Continue reading "Short Stories"
Sunday January 22, 2006
Friday January 20, 2006
Turing Hopper is the somewhat unusual protagonist in Donna Andrew's "techno-cozy" mystery series (three books currently in paperback; one in hardcover). Named after Alan Turing and Grace Hopper, Turing is an Artificial Intelligence Personality (AIP), one of many created for the Universal Library (a knowledge corporation that is digitizing the world's libraries). Turing, however, differs from the other AIPs. She is the first of her kind to achieve sentience. At least, she thinks she has.
Continue reading "Turing Hopper"
Tuesday January 17, 2006
Turn back the clock to January, 1923...
The Hon. Daisy Dalyrymple, daughter of a viscount, is a working girl, living in London's bohemian Chelsea district (much to her mother's expressed chagrin).
Her father perished in the 'flu epidemic; her brother was killed in the trenches during the war. A distant cousin has inherited the title and the estate. Daisy is on her own, living frugally, just making ends meet thanks to a small inheritance and her new writing job.
Continue reading "Daisy Dalrymple"
Thursday January 5, 2006
A real page-turner
I really have seldom enjoyed a book so much ...
I couldn't turn the pages fast enough.
[back-cover recommendation quote for a book I'm currently reading]
I've often heard good books described as "real page-turners". I don't feel that way at all.
Continue reading "A real page-turner"
Thursday December 15, 2005
Keeping the Stories Straight
Has nobody ever told some authors about the Suspension of Disbelief? That is, the willingness of the reader to believe, for the duration of a novel or play, that the story and characters are real. It usually works, unless something goes wrong. For example, something as simple as a name.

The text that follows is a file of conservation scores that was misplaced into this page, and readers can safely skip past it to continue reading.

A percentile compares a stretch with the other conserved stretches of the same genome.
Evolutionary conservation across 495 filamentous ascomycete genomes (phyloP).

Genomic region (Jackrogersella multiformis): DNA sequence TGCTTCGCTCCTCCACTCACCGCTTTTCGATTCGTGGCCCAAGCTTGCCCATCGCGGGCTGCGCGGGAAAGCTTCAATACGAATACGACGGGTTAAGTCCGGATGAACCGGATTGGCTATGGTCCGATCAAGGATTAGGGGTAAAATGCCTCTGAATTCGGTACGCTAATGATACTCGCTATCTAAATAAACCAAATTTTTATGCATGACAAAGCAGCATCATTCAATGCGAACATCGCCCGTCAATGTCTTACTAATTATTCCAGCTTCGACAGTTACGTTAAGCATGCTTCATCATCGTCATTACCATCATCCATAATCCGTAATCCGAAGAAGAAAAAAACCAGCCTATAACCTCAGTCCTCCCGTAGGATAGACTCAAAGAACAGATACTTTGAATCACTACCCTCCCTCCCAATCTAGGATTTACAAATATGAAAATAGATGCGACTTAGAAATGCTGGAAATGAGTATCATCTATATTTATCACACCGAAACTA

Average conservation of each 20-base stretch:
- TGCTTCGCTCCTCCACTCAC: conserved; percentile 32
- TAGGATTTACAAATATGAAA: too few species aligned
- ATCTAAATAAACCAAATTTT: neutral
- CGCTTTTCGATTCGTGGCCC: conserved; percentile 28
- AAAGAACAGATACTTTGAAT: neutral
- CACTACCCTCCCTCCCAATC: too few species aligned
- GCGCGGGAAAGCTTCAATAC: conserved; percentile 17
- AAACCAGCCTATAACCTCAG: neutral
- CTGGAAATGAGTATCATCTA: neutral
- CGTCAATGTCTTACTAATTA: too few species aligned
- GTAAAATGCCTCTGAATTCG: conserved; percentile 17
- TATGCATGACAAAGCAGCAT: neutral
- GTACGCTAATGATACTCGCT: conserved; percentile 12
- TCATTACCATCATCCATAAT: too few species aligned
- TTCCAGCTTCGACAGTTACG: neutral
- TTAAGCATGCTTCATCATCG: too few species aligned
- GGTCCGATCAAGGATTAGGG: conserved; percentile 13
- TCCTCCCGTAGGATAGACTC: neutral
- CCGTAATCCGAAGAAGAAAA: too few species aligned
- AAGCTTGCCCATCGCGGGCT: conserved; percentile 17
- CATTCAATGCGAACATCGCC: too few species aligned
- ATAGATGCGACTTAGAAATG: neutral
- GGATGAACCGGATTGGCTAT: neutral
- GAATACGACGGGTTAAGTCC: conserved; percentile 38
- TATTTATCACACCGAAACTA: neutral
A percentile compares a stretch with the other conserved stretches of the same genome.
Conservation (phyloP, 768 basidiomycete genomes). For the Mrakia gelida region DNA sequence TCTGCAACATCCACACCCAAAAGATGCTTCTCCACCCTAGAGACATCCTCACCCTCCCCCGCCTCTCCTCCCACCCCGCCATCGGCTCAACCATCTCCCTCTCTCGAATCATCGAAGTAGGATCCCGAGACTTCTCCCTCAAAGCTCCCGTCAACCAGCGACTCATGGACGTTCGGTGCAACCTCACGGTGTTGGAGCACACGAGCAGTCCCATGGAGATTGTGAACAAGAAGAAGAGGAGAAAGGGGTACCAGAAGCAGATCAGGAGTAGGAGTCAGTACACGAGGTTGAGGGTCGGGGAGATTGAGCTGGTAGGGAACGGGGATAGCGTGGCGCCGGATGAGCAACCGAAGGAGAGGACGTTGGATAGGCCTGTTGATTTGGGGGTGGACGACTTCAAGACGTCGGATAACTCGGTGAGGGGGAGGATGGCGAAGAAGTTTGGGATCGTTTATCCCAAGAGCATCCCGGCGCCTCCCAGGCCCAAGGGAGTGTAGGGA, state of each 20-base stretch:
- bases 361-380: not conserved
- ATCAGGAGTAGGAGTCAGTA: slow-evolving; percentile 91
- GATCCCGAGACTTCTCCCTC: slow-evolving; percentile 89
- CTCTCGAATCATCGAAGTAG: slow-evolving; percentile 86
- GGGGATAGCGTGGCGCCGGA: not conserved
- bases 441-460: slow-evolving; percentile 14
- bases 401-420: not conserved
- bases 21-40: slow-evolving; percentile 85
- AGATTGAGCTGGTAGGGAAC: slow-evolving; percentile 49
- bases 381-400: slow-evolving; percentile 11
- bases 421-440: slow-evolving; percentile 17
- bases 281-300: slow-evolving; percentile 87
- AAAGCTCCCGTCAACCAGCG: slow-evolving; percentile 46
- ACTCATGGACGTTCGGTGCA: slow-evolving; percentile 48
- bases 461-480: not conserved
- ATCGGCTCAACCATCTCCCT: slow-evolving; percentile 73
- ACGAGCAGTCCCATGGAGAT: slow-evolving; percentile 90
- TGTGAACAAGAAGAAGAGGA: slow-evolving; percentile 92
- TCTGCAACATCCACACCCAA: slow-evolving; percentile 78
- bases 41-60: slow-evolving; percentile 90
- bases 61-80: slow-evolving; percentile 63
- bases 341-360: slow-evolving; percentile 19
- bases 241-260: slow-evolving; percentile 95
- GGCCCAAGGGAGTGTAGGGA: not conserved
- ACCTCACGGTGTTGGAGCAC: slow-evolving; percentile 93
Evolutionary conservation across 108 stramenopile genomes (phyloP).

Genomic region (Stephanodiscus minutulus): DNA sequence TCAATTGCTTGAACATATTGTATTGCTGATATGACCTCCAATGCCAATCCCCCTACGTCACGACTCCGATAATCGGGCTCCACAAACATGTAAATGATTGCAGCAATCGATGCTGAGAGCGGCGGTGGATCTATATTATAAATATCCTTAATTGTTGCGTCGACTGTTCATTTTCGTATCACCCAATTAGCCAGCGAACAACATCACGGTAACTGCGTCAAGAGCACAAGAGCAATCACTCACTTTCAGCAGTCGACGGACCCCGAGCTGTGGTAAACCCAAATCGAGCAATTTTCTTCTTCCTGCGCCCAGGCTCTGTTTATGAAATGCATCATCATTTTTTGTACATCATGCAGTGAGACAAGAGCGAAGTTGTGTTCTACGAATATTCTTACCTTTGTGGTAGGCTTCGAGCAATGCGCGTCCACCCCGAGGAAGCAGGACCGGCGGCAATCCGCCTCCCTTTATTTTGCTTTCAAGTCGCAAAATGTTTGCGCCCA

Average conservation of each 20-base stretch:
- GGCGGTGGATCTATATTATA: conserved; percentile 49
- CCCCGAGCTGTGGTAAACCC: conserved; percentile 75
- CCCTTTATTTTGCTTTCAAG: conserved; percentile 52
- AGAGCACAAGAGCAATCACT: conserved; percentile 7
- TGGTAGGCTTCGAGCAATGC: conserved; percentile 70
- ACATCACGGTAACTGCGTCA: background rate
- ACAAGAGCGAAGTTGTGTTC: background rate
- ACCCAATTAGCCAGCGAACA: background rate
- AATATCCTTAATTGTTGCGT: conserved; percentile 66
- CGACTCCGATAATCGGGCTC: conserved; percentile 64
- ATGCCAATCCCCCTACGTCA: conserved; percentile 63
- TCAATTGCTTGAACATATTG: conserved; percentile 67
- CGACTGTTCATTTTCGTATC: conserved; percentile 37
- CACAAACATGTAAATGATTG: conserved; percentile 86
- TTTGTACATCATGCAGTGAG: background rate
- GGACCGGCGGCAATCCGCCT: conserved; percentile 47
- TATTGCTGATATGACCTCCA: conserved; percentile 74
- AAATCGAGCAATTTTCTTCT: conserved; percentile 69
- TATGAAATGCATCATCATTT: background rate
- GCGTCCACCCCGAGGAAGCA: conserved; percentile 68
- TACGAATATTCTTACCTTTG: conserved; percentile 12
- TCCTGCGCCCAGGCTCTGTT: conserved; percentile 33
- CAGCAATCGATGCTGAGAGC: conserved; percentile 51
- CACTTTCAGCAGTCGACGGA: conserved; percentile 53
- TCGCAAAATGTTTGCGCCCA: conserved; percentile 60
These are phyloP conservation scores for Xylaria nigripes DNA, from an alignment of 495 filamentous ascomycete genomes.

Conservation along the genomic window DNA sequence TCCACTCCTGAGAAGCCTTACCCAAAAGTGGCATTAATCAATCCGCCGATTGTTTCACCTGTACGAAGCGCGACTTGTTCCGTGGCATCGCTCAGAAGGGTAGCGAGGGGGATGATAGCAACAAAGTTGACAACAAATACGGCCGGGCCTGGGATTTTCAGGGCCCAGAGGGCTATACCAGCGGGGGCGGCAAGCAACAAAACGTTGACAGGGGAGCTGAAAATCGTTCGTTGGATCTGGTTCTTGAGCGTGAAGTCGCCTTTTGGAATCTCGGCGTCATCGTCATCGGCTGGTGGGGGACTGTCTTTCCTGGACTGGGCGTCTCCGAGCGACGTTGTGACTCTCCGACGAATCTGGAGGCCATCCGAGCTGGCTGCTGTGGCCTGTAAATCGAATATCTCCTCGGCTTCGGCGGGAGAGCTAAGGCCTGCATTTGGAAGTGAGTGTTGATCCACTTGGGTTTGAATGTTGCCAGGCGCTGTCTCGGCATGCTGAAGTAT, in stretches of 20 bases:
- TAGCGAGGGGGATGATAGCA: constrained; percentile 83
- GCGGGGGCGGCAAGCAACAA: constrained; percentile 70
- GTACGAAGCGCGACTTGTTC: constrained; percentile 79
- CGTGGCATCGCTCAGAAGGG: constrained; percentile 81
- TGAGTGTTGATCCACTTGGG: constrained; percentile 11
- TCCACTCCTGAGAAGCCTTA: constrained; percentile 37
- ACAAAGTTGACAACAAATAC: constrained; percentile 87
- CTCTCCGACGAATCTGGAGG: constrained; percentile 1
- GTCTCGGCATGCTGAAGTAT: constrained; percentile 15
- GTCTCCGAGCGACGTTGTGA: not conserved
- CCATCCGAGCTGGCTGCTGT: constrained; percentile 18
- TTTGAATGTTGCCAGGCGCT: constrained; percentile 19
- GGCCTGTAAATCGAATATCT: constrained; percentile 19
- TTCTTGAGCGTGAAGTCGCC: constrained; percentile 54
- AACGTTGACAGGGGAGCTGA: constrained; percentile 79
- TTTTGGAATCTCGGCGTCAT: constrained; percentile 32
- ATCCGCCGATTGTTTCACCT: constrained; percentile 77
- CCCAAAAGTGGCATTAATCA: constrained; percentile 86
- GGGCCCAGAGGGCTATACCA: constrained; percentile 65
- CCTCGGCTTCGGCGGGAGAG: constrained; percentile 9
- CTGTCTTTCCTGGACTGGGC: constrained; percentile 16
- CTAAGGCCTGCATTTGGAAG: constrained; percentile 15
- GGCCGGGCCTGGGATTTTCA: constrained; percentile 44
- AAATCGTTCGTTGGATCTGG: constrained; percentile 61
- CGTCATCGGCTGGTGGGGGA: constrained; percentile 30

Continue reading "Keeping the Stories Straight"
Sunday December 11, 2005
After Dark, After Glow
Romance author Jayne Ann Krentz (writing as Jayne Castle) has created a pair of delightful future-fantasy mystery romance novels: After Dark and its sequel, After Glow. Set on the far-away planet of Harmony, the books feature Lydia Smith, para-archaeologist, Emmet London (Lydia's first consulting client and a man of some mystery), and Fuzz, a dust-bunny (a small, intelligent, predatory animal, native to Harmony).
Continue reading "After Dark, After Glow"
Sunday November 6, 2005
The Tipping Point
What caused Hush Puppies shoes to go from all but dead (30,000 pairs sold per year by early 1994) to a "best seller" (over a million pairs in 1996)? What caused New York City's crime rate to drop by two-thirds in five years? What made Sesame Street such a success with teaching pre-schoolers? And why was Blue's Clues even more successful?